More than 50 students from Woldgate College recently enjoyed a great opportunity to visit some of the battlefields of the First World War in the centenary year of its commencement.
English teacher Julia Pattison kept a diary of the trip below:
The adventure began at 11pm, when everyone met up at Woldgate, with passports, health cards and luggage, ready to board the coach. The trip down to Dover went smoothly, and we were in plenty of time to catch the 6.40am ferry to Calais.
On arrival at Calais it was all systems go, we began a tour of the Ypres Salient, starting with Tyne Cot Cemetery, the largest British war cemetery in the world. The sun came out and blazed brightly as we all gazed in disbelief at the sheer number of graves- all immaculately kept.
Then it was on to Ypres, and a most eagerly anticipated visit to a chocolate shop. Plied with samples of delicious Belgian chocolate, everyone emerged smiling from this sweet sanctuary, clutching bags of booty.
Walking across the square we visited the Flanders Field Museum which has just recently been renovated. Personal stories provided us all with an introduction to the history of the First World War in the region.
Grabbing a quick lunch en route on the coach, we stopped off at Essex Farm where Lt Col John McCrae wrote ‘In Flanders Fields’ when serving in the bunker dressing station. After that, we were dropped off at Talbot House, a place where soldiers had been able to escape the horrors of war for a while, and were able to get some much needed rest and recuperation. It’s now a museum, and as well as being given a talk, we watched a short film, that re-enacted a typical concert enjoyed by the soldiers during World War One.
It rained a little as we made our way to Hill 62. Everyone donned wellies and waterproofs ready to walk in the footsteps of those long gone, but not forgotten young soldiers in the preserved trenches. As we squelched through the stinking mud, it brought to life some of the accounts we’d read of soldiers in the trenches. You could just imagine how terrifying it must have been to have been under constant shelling, and trying to cope with conditions in the trenches – Horrible History indeed.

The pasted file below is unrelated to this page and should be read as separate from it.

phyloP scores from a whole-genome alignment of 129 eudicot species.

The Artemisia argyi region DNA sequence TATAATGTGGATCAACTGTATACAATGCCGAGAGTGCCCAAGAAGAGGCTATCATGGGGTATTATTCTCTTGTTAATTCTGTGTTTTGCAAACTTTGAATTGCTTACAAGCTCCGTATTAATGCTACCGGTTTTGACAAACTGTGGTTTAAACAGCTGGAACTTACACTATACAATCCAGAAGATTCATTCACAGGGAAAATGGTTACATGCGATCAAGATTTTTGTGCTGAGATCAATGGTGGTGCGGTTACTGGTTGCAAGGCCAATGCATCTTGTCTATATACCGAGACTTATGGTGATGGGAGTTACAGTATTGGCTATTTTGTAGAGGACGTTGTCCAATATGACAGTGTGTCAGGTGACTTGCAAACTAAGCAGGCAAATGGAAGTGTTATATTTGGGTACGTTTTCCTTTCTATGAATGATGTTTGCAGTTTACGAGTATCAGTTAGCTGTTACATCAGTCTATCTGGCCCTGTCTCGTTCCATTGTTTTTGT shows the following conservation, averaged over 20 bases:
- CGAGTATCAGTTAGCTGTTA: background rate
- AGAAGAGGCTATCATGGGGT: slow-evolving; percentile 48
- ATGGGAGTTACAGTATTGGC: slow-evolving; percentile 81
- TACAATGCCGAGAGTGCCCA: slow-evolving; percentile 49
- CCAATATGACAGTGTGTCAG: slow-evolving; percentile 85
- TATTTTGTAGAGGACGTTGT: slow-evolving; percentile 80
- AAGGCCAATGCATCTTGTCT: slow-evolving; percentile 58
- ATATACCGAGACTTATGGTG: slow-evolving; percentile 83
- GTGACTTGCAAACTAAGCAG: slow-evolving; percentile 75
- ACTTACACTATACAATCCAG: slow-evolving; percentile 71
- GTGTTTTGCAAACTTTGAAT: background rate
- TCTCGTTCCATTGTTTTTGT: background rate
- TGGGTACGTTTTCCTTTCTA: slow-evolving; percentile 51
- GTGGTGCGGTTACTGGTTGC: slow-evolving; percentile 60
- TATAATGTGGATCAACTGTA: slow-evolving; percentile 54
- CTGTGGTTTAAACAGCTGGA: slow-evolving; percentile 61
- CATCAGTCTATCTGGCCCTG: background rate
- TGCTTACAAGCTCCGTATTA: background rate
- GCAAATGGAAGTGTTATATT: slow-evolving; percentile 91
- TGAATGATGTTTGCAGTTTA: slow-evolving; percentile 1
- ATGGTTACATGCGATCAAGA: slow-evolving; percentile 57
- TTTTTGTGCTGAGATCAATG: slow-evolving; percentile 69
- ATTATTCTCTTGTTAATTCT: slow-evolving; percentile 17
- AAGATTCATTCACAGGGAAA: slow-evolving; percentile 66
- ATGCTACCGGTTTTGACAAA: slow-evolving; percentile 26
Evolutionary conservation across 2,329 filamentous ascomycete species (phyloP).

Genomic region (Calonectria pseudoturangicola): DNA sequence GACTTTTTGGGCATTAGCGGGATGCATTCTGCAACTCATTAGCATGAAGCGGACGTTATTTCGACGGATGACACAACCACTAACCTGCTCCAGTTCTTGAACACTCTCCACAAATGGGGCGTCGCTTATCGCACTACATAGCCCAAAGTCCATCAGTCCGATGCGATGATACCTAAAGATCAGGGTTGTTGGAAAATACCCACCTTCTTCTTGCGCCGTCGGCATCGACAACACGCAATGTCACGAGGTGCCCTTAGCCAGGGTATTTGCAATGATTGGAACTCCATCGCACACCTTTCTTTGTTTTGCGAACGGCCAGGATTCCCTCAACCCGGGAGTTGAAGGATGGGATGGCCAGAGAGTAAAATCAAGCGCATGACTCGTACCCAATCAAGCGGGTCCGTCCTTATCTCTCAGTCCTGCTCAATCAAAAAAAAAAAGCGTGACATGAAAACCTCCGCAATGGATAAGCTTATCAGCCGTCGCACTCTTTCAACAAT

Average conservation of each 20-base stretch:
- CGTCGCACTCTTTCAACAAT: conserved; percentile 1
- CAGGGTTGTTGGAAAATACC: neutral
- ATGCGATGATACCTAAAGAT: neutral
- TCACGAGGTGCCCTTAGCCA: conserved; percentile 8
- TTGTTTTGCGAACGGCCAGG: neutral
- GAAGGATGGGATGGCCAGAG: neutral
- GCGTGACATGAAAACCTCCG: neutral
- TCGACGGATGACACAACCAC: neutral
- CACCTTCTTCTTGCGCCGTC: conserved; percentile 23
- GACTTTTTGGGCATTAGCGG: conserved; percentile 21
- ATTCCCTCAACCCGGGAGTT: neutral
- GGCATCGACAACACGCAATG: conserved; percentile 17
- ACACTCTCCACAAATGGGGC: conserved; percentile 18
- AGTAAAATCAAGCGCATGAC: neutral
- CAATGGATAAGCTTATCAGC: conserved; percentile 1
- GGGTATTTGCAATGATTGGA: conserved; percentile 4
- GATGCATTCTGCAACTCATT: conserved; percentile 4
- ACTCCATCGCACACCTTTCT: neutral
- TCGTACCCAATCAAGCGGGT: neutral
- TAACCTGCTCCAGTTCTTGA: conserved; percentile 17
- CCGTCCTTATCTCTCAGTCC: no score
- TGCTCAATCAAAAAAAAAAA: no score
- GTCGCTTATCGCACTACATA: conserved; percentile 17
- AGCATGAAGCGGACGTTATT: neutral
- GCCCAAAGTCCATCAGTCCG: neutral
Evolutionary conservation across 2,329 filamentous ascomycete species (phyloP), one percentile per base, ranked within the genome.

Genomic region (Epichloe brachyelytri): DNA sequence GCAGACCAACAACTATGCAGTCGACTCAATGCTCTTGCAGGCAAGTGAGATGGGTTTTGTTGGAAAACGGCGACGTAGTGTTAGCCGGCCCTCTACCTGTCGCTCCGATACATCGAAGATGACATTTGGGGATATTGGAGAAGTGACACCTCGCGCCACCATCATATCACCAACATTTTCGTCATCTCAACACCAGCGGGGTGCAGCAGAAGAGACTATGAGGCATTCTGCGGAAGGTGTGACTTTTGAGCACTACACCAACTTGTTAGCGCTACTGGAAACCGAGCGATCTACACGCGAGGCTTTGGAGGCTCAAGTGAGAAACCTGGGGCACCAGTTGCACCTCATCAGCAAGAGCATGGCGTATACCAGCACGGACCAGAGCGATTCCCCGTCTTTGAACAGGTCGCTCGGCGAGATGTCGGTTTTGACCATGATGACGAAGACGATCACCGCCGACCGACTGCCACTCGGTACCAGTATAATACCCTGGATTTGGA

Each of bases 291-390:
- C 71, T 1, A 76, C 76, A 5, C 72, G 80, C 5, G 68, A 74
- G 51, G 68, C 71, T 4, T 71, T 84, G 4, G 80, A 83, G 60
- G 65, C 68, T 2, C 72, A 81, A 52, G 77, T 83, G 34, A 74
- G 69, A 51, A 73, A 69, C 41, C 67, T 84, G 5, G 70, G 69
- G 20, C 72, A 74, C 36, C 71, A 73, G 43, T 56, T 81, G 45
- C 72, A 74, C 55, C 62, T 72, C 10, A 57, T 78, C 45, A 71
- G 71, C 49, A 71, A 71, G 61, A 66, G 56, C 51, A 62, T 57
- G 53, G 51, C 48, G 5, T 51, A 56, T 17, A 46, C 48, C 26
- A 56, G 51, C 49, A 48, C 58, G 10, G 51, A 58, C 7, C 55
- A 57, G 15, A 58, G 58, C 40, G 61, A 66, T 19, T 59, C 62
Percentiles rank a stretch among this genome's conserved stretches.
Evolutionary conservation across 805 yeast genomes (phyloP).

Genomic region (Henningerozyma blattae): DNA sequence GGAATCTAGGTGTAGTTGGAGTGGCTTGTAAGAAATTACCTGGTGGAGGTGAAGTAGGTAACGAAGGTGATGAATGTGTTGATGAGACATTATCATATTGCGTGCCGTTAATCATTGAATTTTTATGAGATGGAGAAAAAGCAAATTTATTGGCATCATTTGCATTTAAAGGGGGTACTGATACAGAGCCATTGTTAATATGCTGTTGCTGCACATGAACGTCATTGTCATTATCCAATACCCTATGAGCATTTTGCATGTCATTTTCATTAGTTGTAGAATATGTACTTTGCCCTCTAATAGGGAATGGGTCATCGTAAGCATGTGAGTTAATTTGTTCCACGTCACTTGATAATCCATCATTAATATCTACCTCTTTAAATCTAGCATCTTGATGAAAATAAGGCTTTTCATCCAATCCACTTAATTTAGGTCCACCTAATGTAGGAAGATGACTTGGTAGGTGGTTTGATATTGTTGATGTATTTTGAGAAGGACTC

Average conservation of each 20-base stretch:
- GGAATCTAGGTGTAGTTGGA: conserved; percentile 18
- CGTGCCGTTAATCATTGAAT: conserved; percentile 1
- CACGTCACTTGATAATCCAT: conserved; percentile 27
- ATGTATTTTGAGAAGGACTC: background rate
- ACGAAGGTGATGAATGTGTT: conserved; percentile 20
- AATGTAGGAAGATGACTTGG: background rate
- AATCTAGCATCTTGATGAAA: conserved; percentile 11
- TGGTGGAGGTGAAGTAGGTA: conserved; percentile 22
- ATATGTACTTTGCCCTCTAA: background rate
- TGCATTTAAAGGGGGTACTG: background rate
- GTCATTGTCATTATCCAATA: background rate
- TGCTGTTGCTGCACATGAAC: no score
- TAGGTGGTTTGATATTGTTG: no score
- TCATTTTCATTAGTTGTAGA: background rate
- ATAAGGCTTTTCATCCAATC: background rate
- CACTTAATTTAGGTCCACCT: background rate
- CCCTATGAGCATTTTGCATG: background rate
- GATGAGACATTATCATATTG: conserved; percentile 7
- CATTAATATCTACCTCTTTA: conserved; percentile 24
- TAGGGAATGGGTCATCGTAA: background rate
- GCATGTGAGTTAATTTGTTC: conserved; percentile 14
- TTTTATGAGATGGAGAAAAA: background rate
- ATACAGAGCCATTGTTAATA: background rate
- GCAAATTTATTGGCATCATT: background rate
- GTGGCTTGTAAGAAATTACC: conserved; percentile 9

The sun came out just as we were about to leave, the rays casting shadows amongst the many trees that grown after the war, transforming the ravaged landscape into a place of peace and tranquillity – a living memorial to those brave young men.
The final activity of this busy first day was to attend Menin Gate for the Last Post Ceremony. As it was 1 May, all the locals had the day off, and had obviously decided to attend too, as well as many visitors like ourselves. A respectful silence was maintained by the crowd as the Last Post notes echoed in the Gate, and everyone had time to reflect as the ceremony took place. Afterwards, we spent some time looking on the walls at the vast array of names, many pupils discovered family names and posed proudly beside them for photographs.
Everyone rose early the next morning, in readiness for the day’s activities. Impressively, all luggage was packed on the coach by 6.30am so there was time to enjoy breakfast before setting off for France at 7.30am. Most people sensibly took the opportunity to have a nap on the journey to the town of Albert.
We met our charming guide Matilda in the town square of Albert just after 10am, and she took us on a tour of the Somme region, beginning with visiting the Lochnager Crater. The explosion that caused the crater took place on 1 July 1916 at precisely 7.28am, marking the launch of the Battle of the Somme by the British troops, the enormity of the crater took your breath away.
Still reeling from such a stunning sight, we travelled on to the Thiepval Memorial, a 45-metre high tower which is the largest British war memorial worldwide. Matilda informed us that it commemorates the 72,205 men of the British and South African armies who died or went missing in the Somme between July 1915 and March 1918. Later on, we visited the New Foundland Memorial at Beaumont- Hamel and learned of the sacrifice made by so many Canadian soldiers.
We made our way back to the town of Albert and said goodbye to Matilda, then ate our lunch on the 45 minute journey to the grounds of the Vimy Ridge Canadian National Memorial – a most impressive place of remembrance. We visited the imposing Vimy Monument, which is Canada’s largest overseas National Memorial. A Canadian nationalistic symbol of achievement and sacrifice, marking the point in which Canada fought under its own flag as the Canadian Corps, and not just as an appendage to the British Army.
Finally, it was time to make our way to Calais to catch the 5.15pm Ferry for Dover.
The crossing was very pleasant, and we made good time. It seemed as though we were going to arrive back at Woldgate by midnight as expected, but, alas, the coach broke down just an hour and a half away from home, on the motorway. Despite the drivers’ best efforts, backup had to be sent for. Everyone remained calm, and every safety precaution was taken as we waited for assistance. Help eventually arrived, and we made it back to Woldgate just before 3am - tired, but thankful to be safely home.
Many thanks to Miss Bradshaw who put so much time and effort into organising this Battlefields Trip, giving so many Year 9 pupils a valuable insight and better understanding of the events of the Great War. They have stood on the very sites of important events they have learnt about in class. Many have been visibly moved by the experience, which should stay with them all their lives.